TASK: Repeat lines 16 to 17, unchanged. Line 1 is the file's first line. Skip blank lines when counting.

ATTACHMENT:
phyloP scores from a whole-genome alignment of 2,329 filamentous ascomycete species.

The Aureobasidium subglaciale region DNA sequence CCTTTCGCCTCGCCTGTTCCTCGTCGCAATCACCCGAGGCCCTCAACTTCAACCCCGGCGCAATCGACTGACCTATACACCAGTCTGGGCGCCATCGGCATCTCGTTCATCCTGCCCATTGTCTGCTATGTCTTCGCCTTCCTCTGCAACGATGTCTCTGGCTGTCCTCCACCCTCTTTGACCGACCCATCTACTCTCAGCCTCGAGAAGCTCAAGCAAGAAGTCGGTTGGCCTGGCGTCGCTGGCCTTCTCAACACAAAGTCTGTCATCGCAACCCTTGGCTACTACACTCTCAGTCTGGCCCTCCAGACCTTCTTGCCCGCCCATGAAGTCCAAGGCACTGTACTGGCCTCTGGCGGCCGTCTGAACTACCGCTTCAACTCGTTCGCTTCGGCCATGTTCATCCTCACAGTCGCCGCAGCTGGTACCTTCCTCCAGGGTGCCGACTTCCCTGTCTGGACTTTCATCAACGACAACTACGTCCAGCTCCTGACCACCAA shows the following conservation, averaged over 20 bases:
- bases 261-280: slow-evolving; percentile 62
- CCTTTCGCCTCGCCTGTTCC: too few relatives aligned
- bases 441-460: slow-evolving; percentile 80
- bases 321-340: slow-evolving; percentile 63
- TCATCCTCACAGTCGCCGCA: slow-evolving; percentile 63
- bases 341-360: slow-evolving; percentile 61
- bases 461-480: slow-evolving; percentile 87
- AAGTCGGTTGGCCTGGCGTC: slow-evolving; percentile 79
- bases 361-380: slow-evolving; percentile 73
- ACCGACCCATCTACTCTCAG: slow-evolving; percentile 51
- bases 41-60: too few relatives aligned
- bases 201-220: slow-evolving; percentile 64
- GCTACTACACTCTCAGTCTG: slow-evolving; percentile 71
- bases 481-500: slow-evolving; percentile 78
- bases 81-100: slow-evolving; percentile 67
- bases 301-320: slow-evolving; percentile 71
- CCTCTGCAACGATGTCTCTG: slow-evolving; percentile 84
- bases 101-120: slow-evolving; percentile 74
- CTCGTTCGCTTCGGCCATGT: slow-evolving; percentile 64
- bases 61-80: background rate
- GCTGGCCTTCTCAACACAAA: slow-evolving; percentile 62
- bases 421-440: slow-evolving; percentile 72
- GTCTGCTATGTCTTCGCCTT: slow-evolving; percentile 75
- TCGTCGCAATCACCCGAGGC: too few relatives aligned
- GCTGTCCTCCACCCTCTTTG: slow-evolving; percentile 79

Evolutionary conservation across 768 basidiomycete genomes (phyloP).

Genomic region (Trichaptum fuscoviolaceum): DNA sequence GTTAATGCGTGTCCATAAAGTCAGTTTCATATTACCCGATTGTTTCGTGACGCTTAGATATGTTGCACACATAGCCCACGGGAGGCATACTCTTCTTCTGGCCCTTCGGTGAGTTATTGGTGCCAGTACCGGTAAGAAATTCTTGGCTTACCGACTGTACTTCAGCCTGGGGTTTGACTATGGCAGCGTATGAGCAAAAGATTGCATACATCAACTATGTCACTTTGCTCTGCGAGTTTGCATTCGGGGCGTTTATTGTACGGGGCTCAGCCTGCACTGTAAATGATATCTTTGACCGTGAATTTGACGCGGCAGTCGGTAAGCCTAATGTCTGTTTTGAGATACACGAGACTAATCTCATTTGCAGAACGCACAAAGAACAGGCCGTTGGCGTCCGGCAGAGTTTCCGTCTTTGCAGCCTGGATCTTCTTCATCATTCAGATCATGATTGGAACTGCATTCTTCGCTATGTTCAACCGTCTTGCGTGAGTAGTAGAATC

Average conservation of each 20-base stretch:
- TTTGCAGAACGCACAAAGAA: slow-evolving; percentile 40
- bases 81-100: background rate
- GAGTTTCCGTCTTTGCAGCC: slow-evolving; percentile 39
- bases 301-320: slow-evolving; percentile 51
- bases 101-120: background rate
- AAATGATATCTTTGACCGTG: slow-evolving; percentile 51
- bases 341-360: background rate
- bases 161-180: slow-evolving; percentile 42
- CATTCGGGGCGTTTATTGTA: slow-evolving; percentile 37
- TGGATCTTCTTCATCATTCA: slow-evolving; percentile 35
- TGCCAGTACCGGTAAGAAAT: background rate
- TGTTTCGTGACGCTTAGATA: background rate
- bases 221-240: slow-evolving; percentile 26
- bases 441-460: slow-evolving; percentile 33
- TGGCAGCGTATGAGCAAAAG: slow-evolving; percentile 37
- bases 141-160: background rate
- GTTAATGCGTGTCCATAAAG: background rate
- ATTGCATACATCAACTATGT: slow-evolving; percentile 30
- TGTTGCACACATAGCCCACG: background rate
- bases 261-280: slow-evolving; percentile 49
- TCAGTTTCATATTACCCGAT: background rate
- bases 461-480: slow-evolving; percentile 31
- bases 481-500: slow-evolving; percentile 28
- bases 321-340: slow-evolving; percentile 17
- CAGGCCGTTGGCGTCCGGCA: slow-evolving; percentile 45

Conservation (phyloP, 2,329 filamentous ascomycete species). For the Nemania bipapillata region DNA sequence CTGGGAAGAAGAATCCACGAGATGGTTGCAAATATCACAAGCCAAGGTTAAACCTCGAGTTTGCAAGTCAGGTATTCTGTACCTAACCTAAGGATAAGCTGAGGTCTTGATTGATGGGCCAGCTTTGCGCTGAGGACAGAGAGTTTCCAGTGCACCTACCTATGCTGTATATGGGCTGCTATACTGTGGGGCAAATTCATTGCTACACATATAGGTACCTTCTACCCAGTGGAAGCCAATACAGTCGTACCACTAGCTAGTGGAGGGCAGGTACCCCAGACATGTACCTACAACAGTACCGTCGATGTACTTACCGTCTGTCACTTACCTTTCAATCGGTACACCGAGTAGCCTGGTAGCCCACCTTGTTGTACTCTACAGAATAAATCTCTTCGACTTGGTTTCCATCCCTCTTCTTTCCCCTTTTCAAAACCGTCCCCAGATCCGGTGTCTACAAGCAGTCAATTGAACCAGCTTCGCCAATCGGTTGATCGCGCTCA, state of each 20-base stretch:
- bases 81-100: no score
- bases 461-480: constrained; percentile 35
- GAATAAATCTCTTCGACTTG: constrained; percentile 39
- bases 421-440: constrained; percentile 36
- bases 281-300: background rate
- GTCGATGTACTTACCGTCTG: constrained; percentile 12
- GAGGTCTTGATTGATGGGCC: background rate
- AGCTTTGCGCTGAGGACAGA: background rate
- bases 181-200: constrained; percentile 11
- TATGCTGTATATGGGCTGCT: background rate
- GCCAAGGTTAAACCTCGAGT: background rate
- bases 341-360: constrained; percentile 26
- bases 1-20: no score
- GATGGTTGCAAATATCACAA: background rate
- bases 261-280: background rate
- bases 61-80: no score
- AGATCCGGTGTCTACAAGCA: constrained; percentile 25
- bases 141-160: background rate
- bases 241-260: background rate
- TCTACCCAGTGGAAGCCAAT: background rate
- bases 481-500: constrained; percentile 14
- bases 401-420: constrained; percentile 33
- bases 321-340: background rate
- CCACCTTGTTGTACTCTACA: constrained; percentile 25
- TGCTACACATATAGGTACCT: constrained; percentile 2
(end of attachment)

- bases 481-500: slow-evolving; percentile 78
- bases 81-100: slow-evolving; percentile 67